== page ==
Charlie Duke

Former astronaut Charlie Duke talked about faith issues that resulted after lunar missions.

BELTON — Although former astronaut Charlie Duke’s lunar missions marked some of his most crowning achievements, his proximity to the stars did not change his outlook on life.

“I’ve been asked, ‘Did going to the moon change you?’ And I say ‘no,’” Duke, who piloted the lunar module of Apollo 16, said. “It wasn’t a spiritual experience and it wasn’t a philosophical experience. It was a great adventure that I’d like to do again … but it didn’t change my perspective of life.”

That perspective of life, he said, did not begin to shift until he retired from National Aeronautics and Space Administration in 1975 — an era when his marriage was not at its best.

“When I went to the moon (in 1972, Dorothy Claiborne) and I had been married nine years,” Duke, a New Braunfels resident, said. “In our 12th year of our marriage, we were steaming full speed towards the rocks of divorce.”

During the University of Mary Hardin-Baylor’s annual McLane Lecture on Wednesday at the Frank & Sue Mayborn Campus Center, Duke — who has received a myriad of honors throughout his career — detailed how his family’s lives ultimately changed for the better.

“We’d been in church ever since I can remember, growing up in South Carolina in the Bible Belt,” he said. “I got baptized and did everything you can do in church … and yet, I didn’t know Jesus. I believed in God in my mind but it wasn’t in my heart.”

For Duke, it was just going to church for one hour each week.

“But (Dorothy) was going from despair to discouragement to thoughts of suicide,” Duke said. “She played it out. If life is so bad, so hurtful … and I can’t find any satisfaction ... why live any longer?”

It was a personal suffering that did not ease until their family took what seemed like a routine trip to church.

“We were in a little Episcopal church in La Porte, Texas, when these families came to our church on a weekend called ‘faith alive,’” he said. “These people had testimony about the power of Jesus Christ changing their lives, and they had a joy and a peace about them.”

That testimony sparked his wife’s search for faith.

“She had tried everything but Jesus,” he said. “So she knelt in our bedroom privately and said, ‘Lord, I don’t know whether you’re real or not, but these people say you are … and they’ve got what I want. If you’re real, I’ll give you my life. If you’re not, I want to die.”

Over the course of two months since that prayer, Duke watched his wife slowly grow from sadness to a joy in response to her growing faith in God.

“It was unbelievable,” he said.

Yet Duke’s own journey of faith did not come as quickly.

“In (1978) I was asked to go to a Bible study … and I didn’t want to go,” he said. “To me if I’d read the Bible, I’d want to go to sleep.”

However, Duke still elected to attend the Bible study, and began to recall certain Bible verses during his time there.

“We got over the New Testament, and I started remembering these Sunday school verses I learned as a kid,” he said. “‘For God so loved the world that he gave his only Son. If you believe in Him, you’ll not perish but have everlasting life.’ That’s either true, or the biggest lie ever perpetrated on humans. But you get to decide whether it’s true or not.”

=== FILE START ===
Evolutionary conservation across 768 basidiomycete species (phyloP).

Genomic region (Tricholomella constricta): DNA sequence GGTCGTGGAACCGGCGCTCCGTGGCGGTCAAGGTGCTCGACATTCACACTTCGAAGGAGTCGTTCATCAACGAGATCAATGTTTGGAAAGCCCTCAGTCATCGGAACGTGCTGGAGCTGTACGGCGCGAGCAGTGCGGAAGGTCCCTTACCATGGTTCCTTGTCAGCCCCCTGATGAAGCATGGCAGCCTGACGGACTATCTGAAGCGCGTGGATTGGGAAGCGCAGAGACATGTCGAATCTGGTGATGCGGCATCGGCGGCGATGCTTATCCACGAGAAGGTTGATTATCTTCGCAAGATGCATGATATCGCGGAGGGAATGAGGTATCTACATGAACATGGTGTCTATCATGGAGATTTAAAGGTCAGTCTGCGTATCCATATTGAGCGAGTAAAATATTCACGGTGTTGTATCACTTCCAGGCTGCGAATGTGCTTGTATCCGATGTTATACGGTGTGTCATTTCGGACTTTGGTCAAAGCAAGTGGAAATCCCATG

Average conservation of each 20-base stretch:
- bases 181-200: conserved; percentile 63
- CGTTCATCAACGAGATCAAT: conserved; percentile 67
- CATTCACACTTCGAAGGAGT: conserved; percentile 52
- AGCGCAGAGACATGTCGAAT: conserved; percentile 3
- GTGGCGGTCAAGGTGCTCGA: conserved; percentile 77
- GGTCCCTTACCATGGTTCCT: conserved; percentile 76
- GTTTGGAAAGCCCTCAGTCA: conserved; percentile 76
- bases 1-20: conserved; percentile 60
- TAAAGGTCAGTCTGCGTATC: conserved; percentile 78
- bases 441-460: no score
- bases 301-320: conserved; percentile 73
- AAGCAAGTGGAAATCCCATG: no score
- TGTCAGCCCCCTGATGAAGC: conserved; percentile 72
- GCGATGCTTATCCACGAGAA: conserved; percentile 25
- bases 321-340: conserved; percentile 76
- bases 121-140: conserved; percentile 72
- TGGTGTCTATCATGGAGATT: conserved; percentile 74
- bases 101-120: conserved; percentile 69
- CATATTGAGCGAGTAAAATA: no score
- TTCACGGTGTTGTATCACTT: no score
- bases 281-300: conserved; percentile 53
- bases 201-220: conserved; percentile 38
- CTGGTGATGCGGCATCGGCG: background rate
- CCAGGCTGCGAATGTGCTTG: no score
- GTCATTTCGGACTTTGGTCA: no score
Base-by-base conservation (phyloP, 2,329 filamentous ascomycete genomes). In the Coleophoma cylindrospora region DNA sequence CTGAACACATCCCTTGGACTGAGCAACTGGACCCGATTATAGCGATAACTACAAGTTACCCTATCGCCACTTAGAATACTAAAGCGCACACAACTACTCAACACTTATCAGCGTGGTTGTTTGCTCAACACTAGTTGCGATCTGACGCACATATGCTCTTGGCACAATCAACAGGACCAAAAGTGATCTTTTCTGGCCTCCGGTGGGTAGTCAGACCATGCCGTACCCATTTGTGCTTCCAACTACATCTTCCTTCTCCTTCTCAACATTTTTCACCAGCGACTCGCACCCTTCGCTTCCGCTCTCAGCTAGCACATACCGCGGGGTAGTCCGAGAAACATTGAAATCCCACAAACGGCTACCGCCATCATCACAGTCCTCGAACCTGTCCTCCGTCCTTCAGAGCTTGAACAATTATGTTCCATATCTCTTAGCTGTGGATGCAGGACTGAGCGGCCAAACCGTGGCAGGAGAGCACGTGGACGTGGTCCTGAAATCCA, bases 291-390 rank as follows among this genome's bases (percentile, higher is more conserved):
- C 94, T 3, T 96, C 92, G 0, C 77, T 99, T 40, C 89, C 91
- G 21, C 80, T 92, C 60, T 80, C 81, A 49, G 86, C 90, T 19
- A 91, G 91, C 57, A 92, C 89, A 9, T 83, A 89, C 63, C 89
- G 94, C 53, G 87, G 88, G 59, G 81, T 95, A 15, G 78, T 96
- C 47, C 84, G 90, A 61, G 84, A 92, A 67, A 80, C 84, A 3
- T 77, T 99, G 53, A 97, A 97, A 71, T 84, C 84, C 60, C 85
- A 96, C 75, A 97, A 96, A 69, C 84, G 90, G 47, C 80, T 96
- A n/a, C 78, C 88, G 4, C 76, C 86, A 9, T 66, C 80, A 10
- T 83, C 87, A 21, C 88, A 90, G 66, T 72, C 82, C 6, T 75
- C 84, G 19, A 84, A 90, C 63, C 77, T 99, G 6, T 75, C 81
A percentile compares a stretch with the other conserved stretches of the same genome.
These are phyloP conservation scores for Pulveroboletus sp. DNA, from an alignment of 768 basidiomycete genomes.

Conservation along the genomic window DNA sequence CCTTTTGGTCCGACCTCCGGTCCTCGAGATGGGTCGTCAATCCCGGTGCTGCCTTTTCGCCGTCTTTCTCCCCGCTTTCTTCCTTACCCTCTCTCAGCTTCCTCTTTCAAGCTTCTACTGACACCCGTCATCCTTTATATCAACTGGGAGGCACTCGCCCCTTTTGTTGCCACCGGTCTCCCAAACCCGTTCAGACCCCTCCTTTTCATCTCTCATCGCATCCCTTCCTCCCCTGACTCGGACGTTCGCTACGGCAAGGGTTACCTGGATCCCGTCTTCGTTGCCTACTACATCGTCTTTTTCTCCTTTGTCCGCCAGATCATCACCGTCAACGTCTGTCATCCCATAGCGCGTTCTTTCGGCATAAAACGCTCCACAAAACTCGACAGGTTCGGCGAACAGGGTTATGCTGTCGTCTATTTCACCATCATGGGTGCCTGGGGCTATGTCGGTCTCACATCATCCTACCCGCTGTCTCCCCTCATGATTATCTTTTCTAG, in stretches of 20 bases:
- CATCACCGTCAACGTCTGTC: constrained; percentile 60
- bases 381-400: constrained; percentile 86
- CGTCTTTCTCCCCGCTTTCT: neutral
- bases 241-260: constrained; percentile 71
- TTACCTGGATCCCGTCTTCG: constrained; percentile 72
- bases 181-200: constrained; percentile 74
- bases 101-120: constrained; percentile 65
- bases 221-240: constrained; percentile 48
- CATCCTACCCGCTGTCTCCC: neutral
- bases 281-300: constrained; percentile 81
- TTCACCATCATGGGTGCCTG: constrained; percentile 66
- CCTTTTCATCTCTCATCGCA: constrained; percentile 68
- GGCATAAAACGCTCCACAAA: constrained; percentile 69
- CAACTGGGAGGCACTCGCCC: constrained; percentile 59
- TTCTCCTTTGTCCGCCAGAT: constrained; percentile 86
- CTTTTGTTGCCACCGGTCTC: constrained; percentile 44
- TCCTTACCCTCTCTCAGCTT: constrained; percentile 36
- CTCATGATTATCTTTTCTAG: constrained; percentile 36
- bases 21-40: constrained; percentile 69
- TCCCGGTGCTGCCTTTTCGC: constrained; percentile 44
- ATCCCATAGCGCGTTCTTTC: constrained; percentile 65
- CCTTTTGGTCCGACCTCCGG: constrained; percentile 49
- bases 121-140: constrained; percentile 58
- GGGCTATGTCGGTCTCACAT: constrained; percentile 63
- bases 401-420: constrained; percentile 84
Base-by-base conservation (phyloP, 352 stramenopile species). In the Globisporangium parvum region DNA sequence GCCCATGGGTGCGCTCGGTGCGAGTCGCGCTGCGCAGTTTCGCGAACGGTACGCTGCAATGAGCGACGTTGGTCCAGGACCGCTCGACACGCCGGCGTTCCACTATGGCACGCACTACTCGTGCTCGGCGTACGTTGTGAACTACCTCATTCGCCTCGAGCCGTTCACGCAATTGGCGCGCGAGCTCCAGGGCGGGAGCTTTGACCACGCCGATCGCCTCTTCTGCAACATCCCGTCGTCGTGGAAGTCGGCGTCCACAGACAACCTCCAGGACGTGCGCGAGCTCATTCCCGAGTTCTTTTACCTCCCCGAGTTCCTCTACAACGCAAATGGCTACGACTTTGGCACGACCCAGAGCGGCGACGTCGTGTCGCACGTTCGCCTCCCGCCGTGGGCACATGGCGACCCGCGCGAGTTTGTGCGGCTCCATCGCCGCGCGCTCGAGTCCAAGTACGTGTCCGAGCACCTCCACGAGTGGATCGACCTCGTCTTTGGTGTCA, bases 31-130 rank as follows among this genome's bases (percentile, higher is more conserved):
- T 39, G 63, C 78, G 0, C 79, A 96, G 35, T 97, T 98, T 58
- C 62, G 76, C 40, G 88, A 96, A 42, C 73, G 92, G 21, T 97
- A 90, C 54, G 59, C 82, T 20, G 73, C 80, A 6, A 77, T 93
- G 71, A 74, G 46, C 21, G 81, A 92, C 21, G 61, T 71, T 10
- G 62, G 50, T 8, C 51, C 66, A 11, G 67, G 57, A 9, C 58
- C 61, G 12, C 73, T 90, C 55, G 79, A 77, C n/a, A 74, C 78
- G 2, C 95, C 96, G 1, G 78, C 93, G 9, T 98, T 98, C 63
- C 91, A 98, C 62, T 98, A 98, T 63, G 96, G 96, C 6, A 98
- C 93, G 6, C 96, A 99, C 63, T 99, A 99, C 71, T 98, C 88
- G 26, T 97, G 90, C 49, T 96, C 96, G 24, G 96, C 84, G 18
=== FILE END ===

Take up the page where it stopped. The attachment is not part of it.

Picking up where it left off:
That piece of scripture lingered on Duke’s mind, as he sat in his vehicle following the Bible study.

“In the parking lot after that Sunday afternoon, I looked over and said to my wife, ‘I believe that Jesus is the Son of God’ ... and for the very first time in my life, I experienced the peace of God,” Duke said. “I repented and God began to build our marriage on the solid foundation of Jesus Christ. The closer we get to God, the closer we get to one another.”

Duke told the thousands of students, faculty and community members at the Mayborn Campus Center on Wednesday that they too can be saved by the glory of God.

Luke Neading, a freshman at UMHB, loved Duke’s message that it is never too late to start following the word of the Lord.

“Even after an incredible achievement like going to the moon — something that many people have went through — he still didn’t feel fulfilled,” he told the Telegram. “But even though going to the moon didn’t fulfill him, Jesus ultimately did. I think that’s awesome.”

Like Duke, the 18-year old believes that God can use anyone wherever they may be in life.

“Even into retired life or even in a marriage that seems like it’s failing … it’s never too late for God to use you,” Neading said. “So I’m just going to constantly remember that, never give up hope and remember that nothing is impossible.”

The McLane Lecture was open to members of the public, and Dr. Harry Macey Jr. was happy he made the morning trek to UMHB from Temple.

“It was an absolutely marvelous program,” Macey, 88, said. “It was so inspiring and I’m glad that I came.”

UMHB President Randy O’Rear — who highlighted former U.S. President George H.W. Bush, Chuck Norris and former Major League Baseball Commissioner Bud Selig as past McLane Lecture speakers — was happy for another successful and well attended McLane Lecture.

“This is the 17th time that our dear friends Elizabeth and Drayton McLane, Jr. have sponsored this lecture. There are many blessings associated with that, and this lecture is just another example of that,” he said. “We’re very grateful.”